New Funcinpec Post for Prince Chakrapong

Prince Norodom Chakrapong, who on several occasions quit Fun­c­inpec and was once implicated in an alleged coup attempt, has now been appointed to the newly created position of “general in­spector” of the royalist party, Fun­cinpec officials said Sunday.

Chhim Seak Leng, the party’s de­­­­puty secretary-general, said Prince Chakrapong’s new post was established “to help strengthen the party.”

Since the prince rejoined Fun­­­c­inpec following the 2003 elections, he has received much support with­in the party and has met with no opposition to his new ap­point­ment, Chhim Seak Leng said.

“We are united, faithful and love each other,” he said.

Chhim Seak Leng said the ap­pointment was ordered by party Pres­ident Prince Norodom Rana­riddh.

Funcinpec spokesman Chea Chanboribo agreed Sunday that Prince Chakrapong’s return to a high-level position within the party was a sign of party unity.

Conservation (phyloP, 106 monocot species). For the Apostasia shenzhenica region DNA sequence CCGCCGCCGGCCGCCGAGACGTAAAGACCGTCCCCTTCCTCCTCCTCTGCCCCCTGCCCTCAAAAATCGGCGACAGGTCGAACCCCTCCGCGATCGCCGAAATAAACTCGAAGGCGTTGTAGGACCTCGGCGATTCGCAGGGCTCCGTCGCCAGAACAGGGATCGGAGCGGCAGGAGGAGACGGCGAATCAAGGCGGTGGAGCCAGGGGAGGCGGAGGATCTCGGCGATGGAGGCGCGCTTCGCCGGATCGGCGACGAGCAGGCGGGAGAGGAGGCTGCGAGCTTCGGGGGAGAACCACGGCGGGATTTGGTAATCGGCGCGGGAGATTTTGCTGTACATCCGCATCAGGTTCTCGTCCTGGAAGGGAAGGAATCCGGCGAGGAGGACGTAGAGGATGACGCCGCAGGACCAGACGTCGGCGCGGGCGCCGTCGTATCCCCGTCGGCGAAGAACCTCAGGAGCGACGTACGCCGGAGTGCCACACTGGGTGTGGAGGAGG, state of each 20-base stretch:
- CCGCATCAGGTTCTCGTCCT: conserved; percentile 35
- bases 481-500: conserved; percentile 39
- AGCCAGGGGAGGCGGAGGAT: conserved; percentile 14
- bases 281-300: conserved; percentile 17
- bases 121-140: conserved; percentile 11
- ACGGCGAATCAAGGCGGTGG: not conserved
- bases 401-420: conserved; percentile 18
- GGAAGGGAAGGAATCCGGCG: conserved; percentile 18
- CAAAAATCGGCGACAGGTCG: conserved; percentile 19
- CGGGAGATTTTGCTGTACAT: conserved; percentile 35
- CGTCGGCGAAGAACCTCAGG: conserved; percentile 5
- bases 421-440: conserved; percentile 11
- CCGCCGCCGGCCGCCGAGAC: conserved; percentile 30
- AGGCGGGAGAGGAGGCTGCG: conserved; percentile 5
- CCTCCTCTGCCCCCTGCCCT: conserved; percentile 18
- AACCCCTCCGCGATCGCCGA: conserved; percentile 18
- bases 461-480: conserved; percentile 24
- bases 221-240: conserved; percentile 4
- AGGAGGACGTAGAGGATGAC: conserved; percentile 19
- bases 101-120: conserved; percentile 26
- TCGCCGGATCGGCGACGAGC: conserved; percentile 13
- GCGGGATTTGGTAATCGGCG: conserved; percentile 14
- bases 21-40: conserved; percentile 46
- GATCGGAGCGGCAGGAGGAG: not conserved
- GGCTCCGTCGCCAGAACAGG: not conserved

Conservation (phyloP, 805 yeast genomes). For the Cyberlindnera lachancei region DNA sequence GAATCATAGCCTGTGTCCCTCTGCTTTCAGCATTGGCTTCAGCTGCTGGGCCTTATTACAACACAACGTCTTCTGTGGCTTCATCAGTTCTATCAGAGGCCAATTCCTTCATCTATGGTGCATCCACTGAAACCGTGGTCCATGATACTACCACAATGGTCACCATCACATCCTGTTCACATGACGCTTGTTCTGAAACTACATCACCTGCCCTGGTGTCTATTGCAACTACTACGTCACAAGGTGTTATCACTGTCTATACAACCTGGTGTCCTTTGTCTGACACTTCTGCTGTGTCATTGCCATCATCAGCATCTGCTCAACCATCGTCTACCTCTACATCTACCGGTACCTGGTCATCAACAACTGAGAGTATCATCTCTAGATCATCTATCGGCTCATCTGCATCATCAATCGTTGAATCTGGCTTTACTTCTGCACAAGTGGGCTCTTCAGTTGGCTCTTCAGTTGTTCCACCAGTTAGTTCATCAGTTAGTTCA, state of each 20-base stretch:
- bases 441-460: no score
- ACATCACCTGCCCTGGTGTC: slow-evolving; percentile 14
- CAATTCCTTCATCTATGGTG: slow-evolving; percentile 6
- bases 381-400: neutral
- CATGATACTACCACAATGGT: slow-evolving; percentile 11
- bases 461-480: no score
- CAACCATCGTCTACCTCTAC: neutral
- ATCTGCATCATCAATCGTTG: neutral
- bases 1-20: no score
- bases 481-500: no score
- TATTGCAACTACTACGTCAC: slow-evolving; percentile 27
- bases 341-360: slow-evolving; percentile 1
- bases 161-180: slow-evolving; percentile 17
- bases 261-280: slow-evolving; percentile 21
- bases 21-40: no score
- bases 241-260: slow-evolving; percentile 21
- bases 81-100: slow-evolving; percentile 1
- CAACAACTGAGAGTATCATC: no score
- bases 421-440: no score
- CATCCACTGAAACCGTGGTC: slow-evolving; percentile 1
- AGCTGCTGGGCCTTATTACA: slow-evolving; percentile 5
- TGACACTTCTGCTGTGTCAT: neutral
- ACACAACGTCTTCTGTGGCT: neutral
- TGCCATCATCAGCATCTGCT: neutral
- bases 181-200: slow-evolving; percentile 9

“This unity would gather royalists’ votes together as only one royalist party,” he said.

Prince Chakrapong, the half-brot­her of Prince Ranariddh, split from Funcinpec before the 1993 national election.

He was ac­cused—together with Sin Sen, then the Ministry of Inter­ior secretary of state, and former interior minister Sin Song—of plot­ting a failed coup in 1994 to top­ple the govern­ment of then-co-prime ministers Prince Ranariddh and Hun Sen.

Prince Chakrapong went into ex­­­ile after being accused but was later granted a pardon by his father, retired King Nor­o­dom Si­hanouk.

He returned to Cambodia to re­join Funcinpec, only to quit again to form his own royalist party, the Noro­dom Chakrapong Praleung Khmer party, ahead of the 2003 election.

The party won no seats in the election, and the prince again re­turned to Funcinpec.

In a statement last week, Chea Chan­boribo denied a report in the Khmer-language press that Prince Chakrapong was replacing Prince Norodom Sirivudh, currently Func­inpec’s secretary-general, as well as the co-Minister of Interior and a deputy prime minister.

“We announce that the article is com­pletely not true,” Chea Chan­boribo wrote on May 10. “So far there is no sign of a plan to re­move Deputy Prime Minister and Secretary-General Prince Noro­dom Sirivudh.”

 

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